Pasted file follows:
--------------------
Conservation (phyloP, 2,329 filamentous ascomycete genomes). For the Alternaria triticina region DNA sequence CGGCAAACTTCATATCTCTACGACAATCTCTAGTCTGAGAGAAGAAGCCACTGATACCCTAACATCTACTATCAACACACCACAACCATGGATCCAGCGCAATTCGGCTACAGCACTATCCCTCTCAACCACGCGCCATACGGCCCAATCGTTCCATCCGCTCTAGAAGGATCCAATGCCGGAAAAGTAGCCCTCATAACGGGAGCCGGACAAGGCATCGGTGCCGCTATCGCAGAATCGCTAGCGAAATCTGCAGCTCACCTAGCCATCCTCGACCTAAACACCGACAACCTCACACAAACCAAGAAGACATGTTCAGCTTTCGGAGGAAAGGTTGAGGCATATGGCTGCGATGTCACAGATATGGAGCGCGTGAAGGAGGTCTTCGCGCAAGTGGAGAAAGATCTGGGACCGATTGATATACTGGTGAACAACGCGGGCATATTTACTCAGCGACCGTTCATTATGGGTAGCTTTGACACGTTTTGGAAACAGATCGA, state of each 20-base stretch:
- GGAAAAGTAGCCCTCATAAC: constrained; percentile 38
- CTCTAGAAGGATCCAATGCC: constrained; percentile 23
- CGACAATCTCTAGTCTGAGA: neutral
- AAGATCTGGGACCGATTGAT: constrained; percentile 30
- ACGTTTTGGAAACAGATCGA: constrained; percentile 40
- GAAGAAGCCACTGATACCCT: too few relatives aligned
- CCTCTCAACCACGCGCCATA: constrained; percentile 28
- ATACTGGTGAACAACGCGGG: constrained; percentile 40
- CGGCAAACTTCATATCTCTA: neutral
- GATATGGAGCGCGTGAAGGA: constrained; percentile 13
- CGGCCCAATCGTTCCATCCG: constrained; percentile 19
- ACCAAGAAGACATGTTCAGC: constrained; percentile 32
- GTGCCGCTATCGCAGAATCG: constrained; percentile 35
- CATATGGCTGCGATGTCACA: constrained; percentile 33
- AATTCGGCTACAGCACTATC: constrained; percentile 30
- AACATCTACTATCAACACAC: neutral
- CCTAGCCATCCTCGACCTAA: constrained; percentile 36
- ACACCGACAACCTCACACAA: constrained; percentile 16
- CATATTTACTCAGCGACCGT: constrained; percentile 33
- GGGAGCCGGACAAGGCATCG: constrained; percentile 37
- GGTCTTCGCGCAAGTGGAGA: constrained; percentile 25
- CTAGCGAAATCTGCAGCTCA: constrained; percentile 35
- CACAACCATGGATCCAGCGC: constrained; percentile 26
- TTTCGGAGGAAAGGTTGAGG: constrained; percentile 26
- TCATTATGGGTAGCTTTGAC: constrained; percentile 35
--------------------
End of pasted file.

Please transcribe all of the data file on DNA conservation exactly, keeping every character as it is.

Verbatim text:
Conservation (phyloP, 2,329 filamentous ascomycete genomes). For the Alternaria triticina region DNA sequence CGGCAAACTTCATATCTCTACGACAATCTCTAGTCTGAGAGAAGAAGCCACTGATACCCTAACATCTACTATCAACACACCACAACCATGGATCCAGCGCAATTCGGCTACAGCACTATCCCTCTCAACCACGCGCCATACGGCCCAATCGTTCCATCCGCTCTAGAAGGATCCAATGCCGGAAAAGTAGCCCTCATAACGGGAGCCGGACAAGGCATCGGTGCCGCTATCGCAGAATCGCTAGCGAAATCTGCAGCTCACCTAGCCATCCTCGACCTAAACACCGACAACCTCACACAAACCAAGAAGACATGTTCAGCTTTCGGAGGAAAGGTTGAGGCATATGGCTGCGATGTCACAGATATGGAGCGCGTGAAGGAGGTCTTCGCGCAAGTGGAGAAAGATCTGGGACCGATTGATATACTGGTGAACAACGCGGGCATATTTACTCAGCGACCGTTCATTATGGGTAGCTTTGACACGTTTTGGAAACAGATCGA, state of each 20-base stretch:
- GGAAAAGTAGCCCTCATAAC: constrained; percentile 38
- CTCTAGAAGGATCCAATGCC: constrained; percentile 23
- CGACAATCTCTAGTCTGAGA: neutral
- AAGATCTGGGACCGATTGAT: constrained; percentile 30
- ACGTTTTGGAAACAGATCGA: constrained; percentile 40
- GAAGAAGCCACTGATACCCT: too few relatives aligned
- CCTCTCAACCACGCGCCATA: constrained; percentile 28
- ATACTGGTGAACAACGCGGG: constrained; percentile 40
- CGGCAAACTTCATATCTCTA: neutral
- GATATGGAGCGCGTGAAGGA: constrained; percentile 13
- CGGCCCAATCGTTCCATCCG: constrained; percentile 19
- ACCAAGAAGACATGTTCAGC: constrained; percentile 32
- GTGCCGCTATCGCAGAATCG: constrained; percentile 35
- CATATGGCTGCGATGTCACA: constrained; percentile 33
- AATTCGGCTACAGCACTATC: constrained; percentile 30
- AACATCTACTATCAACACAC: neutral
- CCTAGCCATCCTCGACCTAA: constrained; percentile 36
- ACACCGACAACCTCACACAA: constrained; percentile 16
- CATATTTACTCAGCGACCGT: constrained; percentile 33
- GGGAGCCGGACAAGGCATCG: constrained; percentile 37
- GGTCTTCGCGCAAGTGGAGA: constrained; percentile 25
- CTAGCGAAATCTGCAGCTCA: constrained; percentile 35
- CACAACCATGGATCCAGCGC: constrained; percentile 26
- TTTCGGAGGAAAGGTTGAGG: constrained; percentile 26
- TCATTATGGGTAGCTTTGAC: constrained; percentile 35